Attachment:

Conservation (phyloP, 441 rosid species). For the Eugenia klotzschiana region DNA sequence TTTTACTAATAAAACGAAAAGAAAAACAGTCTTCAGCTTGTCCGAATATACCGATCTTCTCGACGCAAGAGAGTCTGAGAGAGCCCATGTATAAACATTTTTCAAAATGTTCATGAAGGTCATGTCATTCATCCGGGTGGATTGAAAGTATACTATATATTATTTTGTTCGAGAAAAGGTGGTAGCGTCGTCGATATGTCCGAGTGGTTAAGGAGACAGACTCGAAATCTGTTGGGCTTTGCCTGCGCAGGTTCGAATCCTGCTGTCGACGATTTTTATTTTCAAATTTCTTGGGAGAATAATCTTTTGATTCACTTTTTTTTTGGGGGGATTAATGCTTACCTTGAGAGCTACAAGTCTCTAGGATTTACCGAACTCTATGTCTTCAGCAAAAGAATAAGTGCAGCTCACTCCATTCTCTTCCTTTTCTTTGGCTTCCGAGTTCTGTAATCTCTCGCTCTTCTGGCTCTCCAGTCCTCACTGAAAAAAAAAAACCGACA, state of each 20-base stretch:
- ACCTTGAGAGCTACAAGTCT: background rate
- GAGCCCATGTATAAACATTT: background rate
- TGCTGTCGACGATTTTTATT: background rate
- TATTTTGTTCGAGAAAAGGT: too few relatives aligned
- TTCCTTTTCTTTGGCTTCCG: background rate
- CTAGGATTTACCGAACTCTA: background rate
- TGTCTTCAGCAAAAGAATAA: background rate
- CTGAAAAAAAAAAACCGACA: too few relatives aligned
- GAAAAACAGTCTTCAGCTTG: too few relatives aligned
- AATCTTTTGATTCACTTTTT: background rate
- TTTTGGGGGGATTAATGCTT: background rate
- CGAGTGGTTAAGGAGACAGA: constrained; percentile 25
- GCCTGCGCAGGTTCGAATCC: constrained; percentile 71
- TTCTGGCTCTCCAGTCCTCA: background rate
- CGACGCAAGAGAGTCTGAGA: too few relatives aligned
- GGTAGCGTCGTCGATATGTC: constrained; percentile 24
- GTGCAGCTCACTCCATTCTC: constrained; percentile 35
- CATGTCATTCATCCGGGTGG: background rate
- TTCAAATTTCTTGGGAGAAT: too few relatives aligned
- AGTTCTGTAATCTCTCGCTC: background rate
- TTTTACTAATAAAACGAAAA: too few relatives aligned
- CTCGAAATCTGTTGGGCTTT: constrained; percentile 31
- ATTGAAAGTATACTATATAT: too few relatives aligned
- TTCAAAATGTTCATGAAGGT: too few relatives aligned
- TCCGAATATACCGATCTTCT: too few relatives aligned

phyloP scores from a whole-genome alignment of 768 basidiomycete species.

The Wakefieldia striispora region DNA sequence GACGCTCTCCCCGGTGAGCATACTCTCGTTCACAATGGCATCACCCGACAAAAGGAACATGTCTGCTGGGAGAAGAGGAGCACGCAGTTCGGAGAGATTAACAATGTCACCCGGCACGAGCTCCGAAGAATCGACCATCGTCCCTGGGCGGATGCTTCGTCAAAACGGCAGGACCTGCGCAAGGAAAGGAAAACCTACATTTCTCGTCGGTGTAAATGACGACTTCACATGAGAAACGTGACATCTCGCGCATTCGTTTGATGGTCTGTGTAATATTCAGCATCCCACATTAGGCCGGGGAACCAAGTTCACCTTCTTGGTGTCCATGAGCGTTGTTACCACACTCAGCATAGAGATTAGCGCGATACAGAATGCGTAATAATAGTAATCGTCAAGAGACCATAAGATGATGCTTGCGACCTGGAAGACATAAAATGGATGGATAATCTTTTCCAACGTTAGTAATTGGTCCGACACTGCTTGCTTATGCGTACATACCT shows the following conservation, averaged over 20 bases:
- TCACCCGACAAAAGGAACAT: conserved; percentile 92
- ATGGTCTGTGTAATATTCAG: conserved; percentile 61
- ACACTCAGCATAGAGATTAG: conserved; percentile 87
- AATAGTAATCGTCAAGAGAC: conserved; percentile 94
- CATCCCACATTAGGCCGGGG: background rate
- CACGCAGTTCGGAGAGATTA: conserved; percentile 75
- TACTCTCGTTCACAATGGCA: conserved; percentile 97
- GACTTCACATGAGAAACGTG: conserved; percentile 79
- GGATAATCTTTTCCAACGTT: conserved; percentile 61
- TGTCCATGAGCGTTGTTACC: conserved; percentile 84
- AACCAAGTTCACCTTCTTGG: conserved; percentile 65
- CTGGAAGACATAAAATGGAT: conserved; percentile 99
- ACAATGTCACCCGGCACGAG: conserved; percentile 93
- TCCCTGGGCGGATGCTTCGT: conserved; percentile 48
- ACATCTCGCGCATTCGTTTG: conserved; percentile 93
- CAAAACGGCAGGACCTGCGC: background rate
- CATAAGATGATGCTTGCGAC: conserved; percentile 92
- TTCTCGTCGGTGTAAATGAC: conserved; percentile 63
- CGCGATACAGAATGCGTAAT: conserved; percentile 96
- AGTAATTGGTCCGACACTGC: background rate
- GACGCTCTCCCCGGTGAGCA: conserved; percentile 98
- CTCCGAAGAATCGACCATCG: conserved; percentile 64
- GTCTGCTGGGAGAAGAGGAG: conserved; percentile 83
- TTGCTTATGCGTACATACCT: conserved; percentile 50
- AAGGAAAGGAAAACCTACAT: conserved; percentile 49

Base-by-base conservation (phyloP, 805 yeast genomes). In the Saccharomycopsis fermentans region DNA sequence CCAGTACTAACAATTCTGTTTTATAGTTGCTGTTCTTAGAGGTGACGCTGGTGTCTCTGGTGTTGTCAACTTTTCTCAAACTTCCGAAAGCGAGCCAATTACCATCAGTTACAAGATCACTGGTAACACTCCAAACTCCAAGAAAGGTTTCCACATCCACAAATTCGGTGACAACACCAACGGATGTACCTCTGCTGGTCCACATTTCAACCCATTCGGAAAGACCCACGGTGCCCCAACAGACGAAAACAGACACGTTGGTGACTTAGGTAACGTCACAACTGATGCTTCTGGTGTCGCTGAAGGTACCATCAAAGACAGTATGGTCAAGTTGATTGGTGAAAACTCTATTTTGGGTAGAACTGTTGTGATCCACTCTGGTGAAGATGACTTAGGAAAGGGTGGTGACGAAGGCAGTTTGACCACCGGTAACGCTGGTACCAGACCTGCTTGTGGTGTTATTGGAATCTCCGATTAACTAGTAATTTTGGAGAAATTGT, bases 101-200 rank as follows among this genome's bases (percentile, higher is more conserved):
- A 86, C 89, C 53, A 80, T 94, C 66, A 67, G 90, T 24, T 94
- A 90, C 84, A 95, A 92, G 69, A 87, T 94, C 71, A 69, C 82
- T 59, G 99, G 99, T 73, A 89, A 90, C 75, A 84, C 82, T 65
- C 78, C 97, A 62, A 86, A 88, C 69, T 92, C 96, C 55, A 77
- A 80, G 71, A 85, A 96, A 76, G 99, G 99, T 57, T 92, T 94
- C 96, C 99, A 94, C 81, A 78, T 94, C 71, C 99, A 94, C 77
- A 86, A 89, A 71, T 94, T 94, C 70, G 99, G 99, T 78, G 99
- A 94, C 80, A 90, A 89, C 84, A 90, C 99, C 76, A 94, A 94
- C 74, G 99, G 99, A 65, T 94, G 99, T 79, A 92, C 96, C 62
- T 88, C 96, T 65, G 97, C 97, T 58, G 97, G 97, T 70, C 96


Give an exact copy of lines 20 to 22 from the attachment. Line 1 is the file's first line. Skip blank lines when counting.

- TTCAAATTTCTTGGGAGAAT: too few relatives aligned
- AGTTCTGTAATCTCTCGCTC: background rate
- TTTTACTAATAAAACGAAAA: too few relatives aligned